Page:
Dog trains man

Thursday, August 11, 2016

The Head Of The Snake

Leave it !!!

My heart skipped a beat when I realized what Tilde was sniffing. We just got out the door for a walk and hadn't even reached the end of the driveway when she noticed something and rushed over for a sniff. It was a viper - the common European viper, or adder - the only venomous snake living in Denmark.

They are quite common at the West-coast, although they are hard to spot. They avoid conflict, and quickly move away when people approach. In the two years we have been living at the West-coast, we maybe only spotted six or seven.

Usually a sudden movement on the trail ahead alerts us of their presence, but when they are laying still, like this one we met on our driveway, you really don't notice them until they are right in front of you. Once, while walking with Kenzo and Tilde I almost stepped on one which was dozing in the morning sun. Kenzo and Tilde walked ahead of me and had already stepped over the snake. My first reflex was to stop, but that would have pulled Kenzo and Tilde back towards the snake, and in a split-second I decided to jump. I jumped over the snake in the little space available between it and Kenzo and Tilde in front of me, bracing myself to be bitten on landing.

Luckily that never happened. Although they very rarely are fatal for humans, their bite can be fatal for children and pets. In Denmark mostly tourists are bitten, probably because they are unaware these snakes live here. An unusual high percentage of people getting bitten, are male tourists bitten in their hand. No doubt in an attempt to pick up that cute little fellow. Bad idea.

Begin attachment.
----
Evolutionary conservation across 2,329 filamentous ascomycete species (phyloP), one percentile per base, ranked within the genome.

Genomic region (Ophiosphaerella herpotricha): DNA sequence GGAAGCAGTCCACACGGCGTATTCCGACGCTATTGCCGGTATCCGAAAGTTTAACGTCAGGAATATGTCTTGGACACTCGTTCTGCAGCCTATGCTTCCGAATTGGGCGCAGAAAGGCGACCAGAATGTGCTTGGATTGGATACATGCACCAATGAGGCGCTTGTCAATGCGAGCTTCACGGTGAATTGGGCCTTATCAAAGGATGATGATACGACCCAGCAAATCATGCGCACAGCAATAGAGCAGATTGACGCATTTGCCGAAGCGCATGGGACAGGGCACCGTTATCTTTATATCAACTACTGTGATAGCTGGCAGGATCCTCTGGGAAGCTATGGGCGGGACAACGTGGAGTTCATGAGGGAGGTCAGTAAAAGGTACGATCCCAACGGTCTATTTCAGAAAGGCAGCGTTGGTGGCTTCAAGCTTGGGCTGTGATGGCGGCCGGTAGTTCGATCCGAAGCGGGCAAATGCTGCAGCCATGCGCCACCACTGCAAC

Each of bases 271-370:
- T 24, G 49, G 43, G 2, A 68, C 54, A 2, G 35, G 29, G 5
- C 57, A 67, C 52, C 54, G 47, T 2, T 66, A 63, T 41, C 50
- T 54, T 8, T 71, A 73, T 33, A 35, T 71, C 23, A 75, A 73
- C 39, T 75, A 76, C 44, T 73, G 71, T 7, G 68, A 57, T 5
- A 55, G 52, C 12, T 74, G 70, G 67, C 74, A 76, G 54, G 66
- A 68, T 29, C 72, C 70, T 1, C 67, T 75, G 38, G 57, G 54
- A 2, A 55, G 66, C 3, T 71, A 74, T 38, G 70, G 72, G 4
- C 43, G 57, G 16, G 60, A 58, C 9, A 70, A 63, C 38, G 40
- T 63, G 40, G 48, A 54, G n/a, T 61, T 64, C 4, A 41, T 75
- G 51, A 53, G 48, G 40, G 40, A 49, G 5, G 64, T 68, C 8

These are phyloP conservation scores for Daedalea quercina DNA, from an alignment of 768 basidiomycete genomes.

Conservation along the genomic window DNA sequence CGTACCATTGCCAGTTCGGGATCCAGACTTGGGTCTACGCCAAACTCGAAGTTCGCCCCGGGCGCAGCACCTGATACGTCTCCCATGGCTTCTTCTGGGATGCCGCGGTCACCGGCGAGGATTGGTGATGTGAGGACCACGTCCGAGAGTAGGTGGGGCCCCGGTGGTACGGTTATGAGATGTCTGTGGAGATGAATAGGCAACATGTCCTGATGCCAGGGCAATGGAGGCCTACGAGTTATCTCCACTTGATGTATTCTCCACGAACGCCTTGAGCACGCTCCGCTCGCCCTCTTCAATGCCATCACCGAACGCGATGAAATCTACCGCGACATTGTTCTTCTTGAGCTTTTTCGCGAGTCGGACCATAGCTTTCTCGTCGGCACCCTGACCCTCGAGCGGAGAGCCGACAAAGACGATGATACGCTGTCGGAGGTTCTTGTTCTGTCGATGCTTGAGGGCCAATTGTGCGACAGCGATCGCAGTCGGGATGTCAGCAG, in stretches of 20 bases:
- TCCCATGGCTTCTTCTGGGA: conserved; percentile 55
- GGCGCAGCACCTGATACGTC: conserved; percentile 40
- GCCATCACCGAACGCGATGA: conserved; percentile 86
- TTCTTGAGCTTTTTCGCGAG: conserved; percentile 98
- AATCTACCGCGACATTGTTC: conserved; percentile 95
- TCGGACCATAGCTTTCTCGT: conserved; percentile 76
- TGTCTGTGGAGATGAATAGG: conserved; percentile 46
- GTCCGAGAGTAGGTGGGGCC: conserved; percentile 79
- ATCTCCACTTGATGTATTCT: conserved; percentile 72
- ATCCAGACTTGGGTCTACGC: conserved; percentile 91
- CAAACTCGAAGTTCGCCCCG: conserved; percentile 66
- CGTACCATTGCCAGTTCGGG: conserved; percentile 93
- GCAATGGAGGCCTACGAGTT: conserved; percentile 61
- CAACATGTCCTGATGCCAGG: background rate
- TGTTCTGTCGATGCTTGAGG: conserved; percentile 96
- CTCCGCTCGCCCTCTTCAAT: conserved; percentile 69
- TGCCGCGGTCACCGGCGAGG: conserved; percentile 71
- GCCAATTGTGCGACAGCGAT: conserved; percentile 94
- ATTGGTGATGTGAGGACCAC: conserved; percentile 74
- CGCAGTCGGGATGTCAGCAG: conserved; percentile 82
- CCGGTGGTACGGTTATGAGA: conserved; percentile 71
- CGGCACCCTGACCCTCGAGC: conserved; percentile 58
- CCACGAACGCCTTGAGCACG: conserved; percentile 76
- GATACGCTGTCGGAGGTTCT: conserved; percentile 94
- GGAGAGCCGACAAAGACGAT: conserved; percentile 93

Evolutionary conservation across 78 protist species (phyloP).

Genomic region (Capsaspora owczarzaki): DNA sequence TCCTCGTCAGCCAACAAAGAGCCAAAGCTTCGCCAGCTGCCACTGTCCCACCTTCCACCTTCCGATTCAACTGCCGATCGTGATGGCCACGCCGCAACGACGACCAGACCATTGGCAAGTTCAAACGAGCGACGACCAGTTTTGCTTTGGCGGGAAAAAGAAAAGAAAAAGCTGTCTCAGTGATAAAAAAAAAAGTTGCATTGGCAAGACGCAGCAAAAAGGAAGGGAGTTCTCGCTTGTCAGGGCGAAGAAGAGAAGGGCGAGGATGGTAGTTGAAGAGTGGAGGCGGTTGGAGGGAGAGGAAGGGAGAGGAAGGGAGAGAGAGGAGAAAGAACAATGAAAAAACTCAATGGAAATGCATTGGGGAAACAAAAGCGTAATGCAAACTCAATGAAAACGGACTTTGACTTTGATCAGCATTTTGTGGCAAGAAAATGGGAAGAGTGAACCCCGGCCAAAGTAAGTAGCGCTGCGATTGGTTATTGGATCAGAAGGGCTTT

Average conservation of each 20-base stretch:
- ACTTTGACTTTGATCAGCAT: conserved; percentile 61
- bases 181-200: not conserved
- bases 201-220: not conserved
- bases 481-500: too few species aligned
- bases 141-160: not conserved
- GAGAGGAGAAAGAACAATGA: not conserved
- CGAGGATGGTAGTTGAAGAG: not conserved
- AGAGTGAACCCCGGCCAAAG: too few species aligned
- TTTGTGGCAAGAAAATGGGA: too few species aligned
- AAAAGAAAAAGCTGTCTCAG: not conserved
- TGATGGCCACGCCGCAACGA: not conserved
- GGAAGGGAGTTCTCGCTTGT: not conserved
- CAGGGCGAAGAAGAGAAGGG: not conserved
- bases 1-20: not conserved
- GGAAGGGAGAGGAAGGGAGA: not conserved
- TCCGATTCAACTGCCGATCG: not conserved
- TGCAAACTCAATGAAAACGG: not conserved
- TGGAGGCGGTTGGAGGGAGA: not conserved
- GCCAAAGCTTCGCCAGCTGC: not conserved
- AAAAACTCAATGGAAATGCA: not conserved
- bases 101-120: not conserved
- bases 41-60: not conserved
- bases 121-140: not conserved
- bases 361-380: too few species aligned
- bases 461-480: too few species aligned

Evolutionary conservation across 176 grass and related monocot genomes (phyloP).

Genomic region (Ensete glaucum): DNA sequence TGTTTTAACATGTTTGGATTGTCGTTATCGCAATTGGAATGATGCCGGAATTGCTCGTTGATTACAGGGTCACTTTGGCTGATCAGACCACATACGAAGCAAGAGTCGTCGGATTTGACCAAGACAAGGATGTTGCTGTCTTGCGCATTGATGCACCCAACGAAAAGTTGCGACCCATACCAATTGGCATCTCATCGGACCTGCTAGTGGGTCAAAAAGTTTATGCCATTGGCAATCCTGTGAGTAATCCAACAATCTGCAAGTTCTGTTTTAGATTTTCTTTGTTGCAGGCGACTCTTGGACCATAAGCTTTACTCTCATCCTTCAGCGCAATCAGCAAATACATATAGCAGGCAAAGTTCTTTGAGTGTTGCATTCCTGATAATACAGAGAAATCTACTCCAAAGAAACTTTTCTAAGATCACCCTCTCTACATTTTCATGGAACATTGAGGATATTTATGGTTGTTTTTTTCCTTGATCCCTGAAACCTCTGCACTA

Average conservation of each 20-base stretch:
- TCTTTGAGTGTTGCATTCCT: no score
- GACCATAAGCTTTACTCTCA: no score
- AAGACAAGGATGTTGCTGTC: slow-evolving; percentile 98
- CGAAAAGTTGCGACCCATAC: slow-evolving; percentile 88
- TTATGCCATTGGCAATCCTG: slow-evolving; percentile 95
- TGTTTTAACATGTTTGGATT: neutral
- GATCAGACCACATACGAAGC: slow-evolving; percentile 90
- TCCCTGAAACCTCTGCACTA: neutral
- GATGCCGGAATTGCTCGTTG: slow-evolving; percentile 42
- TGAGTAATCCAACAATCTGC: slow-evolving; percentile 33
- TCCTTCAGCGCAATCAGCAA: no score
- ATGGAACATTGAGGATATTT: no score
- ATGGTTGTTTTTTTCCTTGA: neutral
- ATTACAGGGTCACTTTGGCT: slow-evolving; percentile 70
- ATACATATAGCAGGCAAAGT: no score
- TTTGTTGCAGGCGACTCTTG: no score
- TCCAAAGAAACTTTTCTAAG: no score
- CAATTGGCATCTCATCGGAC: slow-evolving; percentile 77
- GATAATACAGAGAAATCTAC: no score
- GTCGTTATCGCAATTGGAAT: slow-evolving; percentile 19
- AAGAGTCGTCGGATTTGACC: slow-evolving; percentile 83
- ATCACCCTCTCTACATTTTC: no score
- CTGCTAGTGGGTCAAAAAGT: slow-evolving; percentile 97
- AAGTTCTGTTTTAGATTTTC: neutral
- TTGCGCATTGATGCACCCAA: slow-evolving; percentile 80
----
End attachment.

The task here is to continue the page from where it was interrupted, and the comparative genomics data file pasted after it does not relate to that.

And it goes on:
I made a sigh of relief when I realized the viper which Tilde found on the driveway seemed dead. It must have been killed quite recent by other wildlife, otherwise I would have noticed it earlier that day. After I could relax a little bit, I started to think about the "Leave it" and how that clearly didn't work. I wondered, now we had a dead snake, maybe I could do some improvised snake aversion training.

We walked up and down the driveway and every time Tilde showed an interest, I did my best "Eek! Bad snake!" and moved away. She picked it up quite quickly, and moved passed the snake with as much distance as possible. The next day she responded the same, and as a test I moved the snake a little longer up the driveway, and this time on the right instead of the left where we found it.

Again she was sniffing the snake. Apparently Tilde only learned the snake-on-left-side-of-the-road was bad. We continued our training, moving the snake to different places until one day it was gone.

Probably eaten by wildlife, I guessed. Until maybe two weeks later, I noticed it again not far from where we last left it. It had dried out by now I could see, and while I pondered if we could still use its services, Tilde rushed in from behind me, took one sniff, bit off the head of the snake and ate it.

Maybe it was just Tilde telling me this was boring and decided to end this useless training, it was definitely not the outcome I had hoped for. We might need to come up with a new snake strategy.

1 comment

  1. Wow! I didn't realize that Denmark had poisonous snakes. Will Tilde be okay?

    Monty, Harlow and Ramble


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